The utility has called for the “registration of interest to provide mining consulting services to Eskom”.
Coal makes up the bulk of South Africa's electricity needs but it is not clear where the bulk of coal reserves are located, according to Department of Minerals and Energy (DME) chief mineral economist in the area of coal and hydrocarbons Xavier Prevost.
The department is already looking into a 'coal inventory', which should give South Africa some idea of where the fuel to power the imminent energy upswing will be coming from.
According to a 2004 survey undertaken by the Minerals Bureau, a DME unit, 35% of South Africa's coal is to be found in the Highveld, and the coal-rich Waterberg saw much of its reserves pronounced as resources, leaving it with 3%.
Witbank accounts for 33% of coal reserves while 15% of reserves are in Ermelo.
Some 90% of South Africa's coal reserves are seen to be in the Central Basin area that includes Witbank, Ermelo and the highveld.
This area also accounted for 81% of South Africa's output last year, said Prevost.
Now, it seems that Eskom is seeking sustainable sources of coal to fuel its own expansions.
The utility indicated that, as part of the evaluation process, certain studies and due-diligence work must be performed, including geologic modelling of coal resources, selection of appropriate mining methods and equipment for specified coal resources as well as designing coal-mine layouts and mine plans - including infrastructure.
Also included in Eskom's list of services to be provided are aspects such as mine scheduling, labour planning and preparation of mine capital and operating cost estimates and cash flows.
It also requires the development of environmental management plans for mines.
These services, it says, can be provided to either Eskom itself or to a party already contracted to Eskom.
However, the utility requires information on the tendering firm's black economic-empowerment status as well as information on whether the firm has access to specific software, such as that required for geologic modelling.
Eskom added in its tender advertisement published at the weekend that it required resumes of staff available to work “on projects for Eskom during 2006 and 2007,” indicating that the project is of an urgent nature.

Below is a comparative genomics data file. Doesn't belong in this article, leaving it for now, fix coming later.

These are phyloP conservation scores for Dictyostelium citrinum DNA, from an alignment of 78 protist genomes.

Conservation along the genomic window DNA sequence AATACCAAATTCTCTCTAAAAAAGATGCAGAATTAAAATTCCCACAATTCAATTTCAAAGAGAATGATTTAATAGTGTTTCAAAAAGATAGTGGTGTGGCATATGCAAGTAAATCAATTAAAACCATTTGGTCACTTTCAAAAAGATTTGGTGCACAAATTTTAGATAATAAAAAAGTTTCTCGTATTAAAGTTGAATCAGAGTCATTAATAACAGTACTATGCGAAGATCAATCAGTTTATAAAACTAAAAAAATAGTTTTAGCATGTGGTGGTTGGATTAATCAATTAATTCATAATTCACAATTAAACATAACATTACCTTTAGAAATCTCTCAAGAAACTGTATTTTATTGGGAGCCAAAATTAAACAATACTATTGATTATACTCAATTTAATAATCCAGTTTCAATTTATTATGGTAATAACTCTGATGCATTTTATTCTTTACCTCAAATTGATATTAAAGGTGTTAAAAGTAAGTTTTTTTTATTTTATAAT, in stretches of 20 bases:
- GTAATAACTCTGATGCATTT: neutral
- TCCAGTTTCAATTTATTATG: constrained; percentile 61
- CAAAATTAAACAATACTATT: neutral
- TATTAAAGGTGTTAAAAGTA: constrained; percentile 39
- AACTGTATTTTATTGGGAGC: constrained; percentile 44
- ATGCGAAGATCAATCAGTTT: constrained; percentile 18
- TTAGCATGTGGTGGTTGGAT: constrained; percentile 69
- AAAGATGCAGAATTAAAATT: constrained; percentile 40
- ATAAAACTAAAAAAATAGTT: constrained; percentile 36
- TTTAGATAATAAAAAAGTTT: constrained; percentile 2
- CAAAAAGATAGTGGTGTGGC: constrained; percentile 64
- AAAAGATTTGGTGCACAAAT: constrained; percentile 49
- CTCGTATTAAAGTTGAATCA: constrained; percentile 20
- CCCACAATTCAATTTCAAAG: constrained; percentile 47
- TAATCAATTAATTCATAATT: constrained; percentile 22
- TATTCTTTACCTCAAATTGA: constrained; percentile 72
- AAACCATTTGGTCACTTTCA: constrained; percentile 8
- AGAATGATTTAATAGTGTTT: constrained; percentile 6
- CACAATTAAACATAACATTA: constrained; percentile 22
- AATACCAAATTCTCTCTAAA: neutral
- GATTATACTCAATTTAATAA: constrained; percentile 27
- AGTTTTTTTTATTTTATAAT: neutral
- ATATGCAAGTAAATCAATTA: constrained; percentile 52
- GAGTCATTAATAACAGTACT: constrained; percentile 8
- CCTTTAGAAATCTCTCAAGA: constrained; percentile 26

Tenders close at 13:00 on January 27.
Public Enterprises Minister Alec Erwin has already indicated that parastatals such as Eskom and Transnet are to spend several billion in infrastructure upgrade over the next few years and Eskom has embarked on an ambitious programme to stave off an impending power crises in the near future.
Addressing parliament in February last year, Erwin said that some R107-billion in spend would be needed between 2005 and 2009 to meet the country's growing energy needs.
He added that Eskom was to invest R84-billion over the next five years, both in new stations, such as gas turbines, and in refurbishing older coal-fired stations.
This is all part of its plan to add some 5 306 MW of power to the distribution network by 2009.
While Eskom is not the only firm investing in more power to meet growing demands, as the department of Minerals and Energy has also entered the scene, the utility's first priority is bringing back online three coal stations.
The stations were all mothballed when South Africa had excess power and are now being refurbished.
The refurbishment of the three mothballed power stations - Camden in Ermelo (1 600 MW), Grootvlei in Balfour (1 200 MW) and Komati in Middleburg (1 000 MW) - will result in an additional 3 800 MW being added to the system, said Erwin.
Eskom will spend about R12-billion on the recommissioning of these three stations.
This is about 40% of the cost of a new station.
“Almost half the scope of work is merely maintenance similar to that done on the running plant. Approximately 10% of the costs go towards improving environmental performance, such as particulate emissions and water controls.”
At least 36 000 jobs are expected to be created - directly and indirectly -until 2007 during both construction and operational phases, added Erwin.